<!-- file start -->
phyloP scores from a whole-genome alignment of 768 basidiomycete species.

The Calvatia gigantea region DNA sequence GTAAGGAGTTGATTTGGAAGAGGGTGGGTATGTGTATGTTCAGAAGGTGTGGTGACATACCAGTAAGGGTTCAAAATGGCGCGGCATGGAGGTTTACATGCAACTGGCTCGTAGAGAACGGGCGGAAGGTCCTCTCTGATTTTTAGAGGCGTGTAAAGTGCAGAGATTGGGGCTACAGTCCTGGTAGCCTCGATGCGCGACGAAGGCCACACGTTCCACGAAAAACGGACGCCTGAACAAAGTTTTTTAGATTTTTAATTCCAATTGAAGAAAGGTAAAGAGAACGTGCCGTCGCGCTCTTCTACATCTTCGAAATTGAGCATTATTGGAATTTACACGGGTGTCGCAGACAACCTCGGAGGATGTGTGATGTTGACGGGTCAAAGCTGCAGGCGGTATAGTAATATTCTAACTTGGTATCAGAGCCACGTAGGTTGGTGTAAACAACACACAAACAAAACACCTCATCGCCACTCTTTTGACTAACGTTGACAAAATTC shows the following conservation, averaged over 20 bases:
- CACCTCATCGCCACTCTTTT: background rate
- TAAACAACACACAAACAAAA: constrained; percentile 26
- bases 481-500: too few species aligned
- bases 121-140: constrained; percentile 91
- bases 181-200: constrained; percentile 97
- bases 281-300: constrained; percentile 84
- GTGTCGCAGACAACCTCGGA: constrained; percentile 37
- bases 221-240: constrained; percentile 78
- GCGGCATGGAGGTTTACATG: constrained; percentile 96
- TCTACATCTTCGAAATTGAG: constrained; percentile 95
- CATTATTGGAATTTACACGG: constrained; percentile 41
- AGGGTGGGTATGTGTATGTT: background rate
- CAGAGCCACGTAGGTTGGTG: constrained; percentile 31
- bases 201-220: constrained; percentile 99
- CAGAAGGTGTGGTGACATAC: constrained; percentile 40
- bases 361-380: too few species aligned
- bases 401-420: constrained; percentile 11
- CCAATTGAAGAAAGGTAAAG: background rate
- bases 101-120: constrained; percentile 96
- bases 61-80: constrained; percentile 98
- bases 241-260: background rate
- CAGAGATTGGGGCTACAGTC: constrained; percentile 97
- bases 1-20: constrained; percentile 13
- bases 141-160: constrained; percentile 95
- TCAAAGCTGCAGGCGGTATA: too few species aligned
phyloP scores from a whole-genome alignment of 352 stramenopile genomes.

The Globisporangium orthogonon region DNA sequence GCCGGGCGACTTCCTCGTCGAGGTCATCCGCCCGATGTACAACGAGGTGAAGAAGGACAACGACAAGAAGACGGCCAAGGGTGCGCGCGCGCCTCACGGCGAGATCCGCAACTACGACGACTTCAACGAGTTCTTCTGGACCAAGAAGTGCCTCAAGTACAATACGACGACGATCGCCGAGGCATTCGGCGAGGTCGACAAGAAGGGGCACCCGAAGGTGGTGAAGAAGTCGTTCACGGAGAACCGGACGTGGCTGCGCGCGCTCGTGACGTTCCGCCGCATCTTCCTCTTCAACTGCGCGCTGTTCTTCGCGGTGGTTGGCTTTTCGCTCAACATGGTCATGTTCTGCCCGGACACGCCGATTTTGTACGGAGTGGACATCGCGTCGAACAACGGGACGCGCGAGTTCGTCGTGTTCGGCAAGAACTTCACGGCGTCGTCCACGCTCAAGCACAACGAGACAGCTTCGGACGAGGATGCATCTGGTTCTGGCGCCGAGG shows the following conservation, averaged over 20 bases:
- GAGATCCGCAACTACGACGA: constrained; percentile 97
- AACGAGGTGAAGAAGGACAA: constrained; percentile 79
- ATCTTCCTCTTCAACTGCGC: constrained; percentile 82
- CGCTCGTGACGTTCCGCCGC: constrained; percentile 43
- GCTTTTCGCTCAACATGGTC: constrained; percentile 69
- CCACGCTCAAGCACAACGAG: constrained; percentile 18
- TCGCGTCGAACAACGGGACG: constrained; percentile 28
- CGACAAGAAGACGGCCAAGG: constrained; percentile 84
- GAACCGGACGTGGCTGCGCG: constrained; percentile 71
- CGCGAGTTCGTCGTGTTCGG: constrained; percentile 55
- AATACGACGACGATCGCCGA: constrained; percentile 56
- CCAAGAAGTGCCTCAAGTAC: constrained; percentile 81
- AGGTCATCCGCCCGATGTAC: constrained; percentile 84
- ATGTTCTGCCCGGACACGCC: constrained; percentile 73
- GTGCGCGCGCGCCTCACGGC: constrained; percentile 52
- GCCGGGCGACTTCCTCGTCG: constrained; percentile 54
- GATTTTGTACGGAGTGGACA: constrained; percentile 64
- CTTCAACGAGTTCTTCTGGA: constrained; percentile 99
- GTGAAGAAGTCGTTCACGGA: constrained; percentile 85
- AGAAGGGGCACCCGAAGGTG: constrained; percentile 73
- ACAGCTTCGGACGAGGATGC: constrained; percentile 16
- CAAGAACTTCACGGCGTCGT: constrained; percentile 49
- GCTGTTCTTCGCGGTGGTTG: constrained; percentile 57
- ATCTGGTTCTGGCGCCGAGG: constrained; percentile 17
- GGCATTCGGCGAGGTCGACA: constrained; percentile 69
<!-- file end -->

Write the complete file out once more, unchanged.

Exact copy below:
phyloP scores from a whole-genome alignment of 768 basidiomycete species.

The Calvatia gigantea region DNA sequence GTAAGGAGTTGATTTGGAAGAGGGTGGGTATGTGTATGTTCAGAAGGTGTGGTGACATACCAGTAAGGGTTCAAAATGGCGCGGCATGGAGGTTTACATGCAACTGGCTCGTAGAGAACGGGCGGAAGGTCCTCTCTGATTTTTAGAGGCGTGTAAAGTGCAGAGATTGGGGCTACAGTCCTGGTAGCCTCGATGCGCGACGAAGGCCACACGTTCCACGAAAAACGGACGCCTGAACAAAGTTTTTTAGATTTTTAATTCCAATTGAAGAAAGGTAAAGAGAACGTGCCGTCGCGCTCTTCTACATCTTCGAAATTGAGCATTATTGGAATTTACACGGGTGTCGCAGACAACCTCGGAGGATGTGTGATGTTGACGGGTCAAAGCTGCAGGCGGTATAGTAATATTCTAACTTGGTATCAGAGCCACGTAGGTTGGTGTAAACAACACACAAACAAAACACCTCATCGCCACTCTTTTGACTAACGTTGACAAAATTC shows the following conservation, averaged over 20 bases:
- CACCTCATCGCCACTCTTTT: background rate
- TAAACAACACACAAACAAAA: constrained; percentile 26
- bases 481-500: too few species aligned
- bases 121-140: constrained; percentile 91
- bases 181-200: constrained; percentile 97
- bases 281-300: constrained; percentile 84
- GTGTCGCAGACAACCTCGGA: constrained; percentile 37
- bases 221-240: constrained; percentile 78
- GCGGCATGGAGGTTTACATG: constrained; percentile 96
- TCTACATCTTCGAAATTGAG: constrained; percentile 95
- CATTATTGGAATTTACACGG: constrained; percentile 41
- AGGGTGGGTATGTGTATGTT: background rate
- CAGAGCCACGTAGGTTGGTG: constrained; percentile 31
- bases 201-220: constrained; percentile 99
- CAGAAGGTGTGGTGACATAC: constrained; percentile 40
- bases 361-380: too few species aligned
- bases 401-420: constrained; percentile 11
- CCAATTGAAGAAAGGTAAAG: background rate
- bases 101-120: constrained; percentile 96
- bases 61-80: constrained; percentile 98
- bases 241-260: background rate
- CAGAGATTGGGGCTACAGTC: constrained; percentile 97
- bases 1-20: constrained; percentile 13
- bases 141-160: constrained; percentile 95
- TCAAAGCTGCAGGCGGTATA: too few species aligned
phyloP scores from a whole-genome alignment of 352 stramenopile genomes.

The Globisporangium orthogonon region DNA sequence GCCGGGCGACTTCCTCGTCGAGGTCATCCGCCCGATGTACAACGAGGTGAAGAAGGACAACGACAAGAAGACGGCCAAGGGTGCGCGCGCGCCTCACGGCGAGATCCGCAACTACGACGACTTCAACGAGTTCTTCTGGACCAAGAAGTGCCTCAAGTACAATACGACGACGATCGCCGAGGCATTCGGCGAGGTCGACAAGAAGGGGCACCCGAAGGTGGTGAAGAAGTCGTTCACGGAGAACCGGACGTGGCTGCGCGCGCTCGTGACGTTCCGCCGCATCTTCCTCTTCAACTGCGCGCTGTTCTTCGCGGTGGTTGGCTTTTCGCTCAACATGGTCATGTTCTGCCCGGACACGCCGATTTTGTACGGAGTGGACATCGCGTCGAACAACGGGACGCGCGAGTTCGTCGTGTTCGGCAAGAACTTCACGGCGTCGTCCACGCTCAAGCACAACGAGACAGCTTCGGACGAGGATGCATCTGGTTCTGGCGCCGAGG shows the following conservation, averaged over 20 bases:
- GAGATCCGCAACTACGACGA: constrained; percentile 97
- AACGAGGTGAAGAAGGACAA: constrained; percentile 79
- ATCTTCCTCTTCAACTGCGC: constrained; percentile 82
- CGCTCGTGACGTTCCGCCGC: constrained; percentile 43
- GCTTTTCGCTCAACATGGTC: constrained; percentile 69
- CCACGCTCAAGCACAACGAG: constrained; percentile 18
- TCGCGTCGAACAACGGGACG: constrained; percentile 28
- CGACAAGAAGACGGCCAAGG: constrained; percentile 84
- GAACCGGACGTGGCTGCGCG: constrained; percentile 71
- CGCGAGTTCGTCGTGTTCGG: constrained; percentile 55
- AATACGACGACGATCGCCGA: constrained; percentile 56
- CCAAGAAGTGCCTCAAGTAC: constrained; percentile 81
- AGGTCATCCGCCCGATGTAC: constrained; percentile 84
- ATGTTCTGCCCGGACACGCC: constrained; percentile 73
- GTGCGCGCGCGCCTCACGGC: constrained; percentile 52
- GCCGGGCGACTTCCTCGTCG: constrained; percentile 54
- GATTTTGTACGGAGTGGACA: constrained; percentile 64
- CTTCAACGAGTTCTTCTGGA: constrained; percentile 99
- GTGAAGAAGTCGTTCACGGA: constrained; percentile 85
- AGAAGGGGCACCCGAAGGTG: constrained; percentile 73
- ACAGCTTCGGACGAGGATGC: constrained; percentile 16
- CAAGAACTTCACGGCGTCGT: constrained; percentile 49
- GCTGTTCTTCGCGGTGGTTG: constrained; percentile 57
- ATCTGGTTCTGGCGCCGAGG: constrained; percentile 17
- GGCATTCGGCGAGGTCGACA: constrained; percentile 69